Mission 25, the one with that tempting Cure panel, is an Organization emblem race. One thing to keep in mind with emblem races is that, if you’re assigned a partner like Xion here, that partner is a complete liability, as they might kill precious Heartless when you don’t need a ring renewed. I guess Roxas did ask for it this time, but it’s not the last time it’s going to happen. It’s best to turn Xion’s AI off in the menu for the duration.
In this mission, set in the Tram Common, Heartless are few and far between as usual and are most of them are insanely durable Poison Plants, so it can be hard to renew the rings around the emblems if you mess up (though there is a single, fragile Cymbal Monkey near the path to the Sandlot). You can’t 100% this mission during your first attempt… hell, you can’t 100% this mission until the end of the game, as one of the Org emblems is too high for Roxas to reach without certain upgrades, no matter what sequence-breaking tricks you use (actually, you may need to be in the post-game, but I believe the end-game will suffice). The Luck Tech the mission is offering for 100% is certainly endgame material, though it’s hard to say if it’s worth the trouble in-and-of-itself. It’s not as though it’s an uncommon endgame material, after all. The speedrun Challenge is almost as awful, even though you don’t have to get 100% on the mission bar as per usual. It just brings back flashbacks of Poster Duty from KH2, is all that’s bothering me.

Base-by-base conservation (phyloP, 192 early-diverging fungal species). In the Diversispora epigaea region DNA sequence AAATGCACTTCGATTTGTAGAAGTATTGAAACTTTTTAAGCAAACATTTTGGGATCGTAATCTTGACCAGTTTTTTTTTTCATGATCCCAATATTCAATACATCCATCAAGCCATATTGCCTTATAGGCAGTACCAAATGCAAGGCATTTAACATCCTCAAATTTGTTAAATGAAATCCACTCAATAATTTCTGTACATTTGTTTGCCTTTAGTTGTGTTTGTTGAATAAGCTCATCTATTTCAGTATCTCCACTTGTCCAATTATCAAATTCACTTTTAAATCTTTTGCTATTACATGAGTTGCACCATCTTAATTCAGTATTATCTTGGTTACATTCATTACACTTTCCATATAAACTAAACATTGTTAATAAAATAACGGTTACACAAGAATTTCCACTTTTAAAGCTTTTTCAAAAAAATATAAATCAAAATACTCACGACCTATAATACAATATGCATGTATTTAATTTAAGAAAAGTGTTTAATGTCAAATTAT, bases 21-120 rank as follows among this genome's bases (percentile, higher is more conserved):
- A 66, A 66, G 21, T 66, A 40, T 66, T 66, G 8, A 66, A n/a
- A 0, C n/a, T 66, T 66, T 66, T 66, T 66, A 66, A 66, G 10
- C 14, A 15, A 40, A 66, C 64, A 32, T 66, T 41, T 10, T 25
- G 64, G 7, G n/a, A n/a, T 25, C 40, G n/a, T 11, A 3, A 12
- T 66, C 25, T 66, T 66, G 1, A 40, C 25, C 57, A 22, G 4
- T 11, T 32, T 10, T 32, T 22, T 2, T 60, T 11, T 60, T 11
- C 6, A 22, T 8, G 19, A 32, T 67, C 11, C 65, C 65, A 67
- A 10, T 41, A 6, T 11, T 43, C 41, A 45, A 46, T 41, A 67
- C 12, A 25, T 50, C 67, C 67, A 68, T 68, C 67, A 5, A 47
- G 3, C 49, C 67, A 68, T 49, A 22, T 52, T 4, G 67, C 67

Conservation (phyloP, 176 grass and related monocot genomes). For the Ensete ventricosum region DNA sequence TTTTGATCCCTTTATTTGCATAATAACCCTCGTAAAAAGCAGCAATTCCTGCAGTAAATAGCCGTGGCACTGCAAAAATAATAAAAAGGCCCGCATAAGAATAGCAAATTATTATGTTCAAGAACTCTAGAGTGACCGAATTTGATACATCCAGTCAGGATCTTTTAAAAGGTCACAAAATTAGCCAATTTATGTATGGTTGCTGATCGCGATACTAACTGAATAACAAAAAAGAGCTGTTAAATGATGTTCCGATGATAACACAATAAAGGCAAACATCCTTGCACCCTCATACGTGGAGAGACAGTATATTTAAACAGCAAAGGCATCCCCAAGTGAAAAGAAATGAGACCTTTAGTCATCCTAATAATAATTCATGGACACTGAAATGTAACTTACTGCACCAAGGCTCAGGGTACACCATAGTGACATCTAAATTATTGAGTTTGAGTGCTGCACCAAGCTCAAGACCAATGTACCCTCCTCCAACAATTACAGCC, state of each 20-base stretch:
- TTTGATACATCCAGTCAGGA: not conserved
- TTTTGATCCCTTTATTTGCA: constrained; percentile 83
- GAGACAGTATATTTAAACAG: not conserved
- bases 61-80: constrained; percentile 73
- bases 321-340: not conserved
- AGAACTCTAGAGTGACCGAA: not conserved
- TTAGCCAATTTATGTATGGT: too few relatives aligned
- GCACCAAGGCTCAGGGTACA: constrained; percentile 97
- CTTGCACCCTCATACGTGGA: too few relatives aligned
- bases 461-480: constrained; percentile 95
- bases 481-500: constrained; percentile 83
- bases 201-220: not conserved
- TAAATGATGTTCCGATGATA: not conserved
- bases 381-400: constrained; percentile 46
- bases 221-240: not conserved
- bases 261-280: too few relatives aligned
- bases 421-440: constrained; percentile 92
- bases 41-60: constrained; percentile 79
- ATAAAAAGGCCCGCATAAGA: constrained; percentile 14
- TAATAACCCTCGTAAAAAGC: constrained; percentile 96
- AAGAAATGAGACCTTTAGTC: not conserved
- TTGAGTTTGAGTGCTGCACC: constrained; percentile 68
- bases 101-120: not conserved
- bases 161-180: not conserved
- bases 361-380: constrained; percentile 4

Mission 26 is Shadow Globs in Agrabah, where you can use magic to get around the fact that many are out of your reach. The 100% prize is simply a Fire tile, so it was clearly expected that you would use magic to hit the Shadow Globs rather than come back later in the game when a single Fire tile isn’t worth your spit. Watch out for the three Large Armours in the Market, but this mission hardly demands you acknowledge them. Ironically, the sandstorm is still outside the city gate in this mission, even if Genie should have already cleared it! This is because you could have done these Missions 24 and 26 in a different order, but it still looks very silly.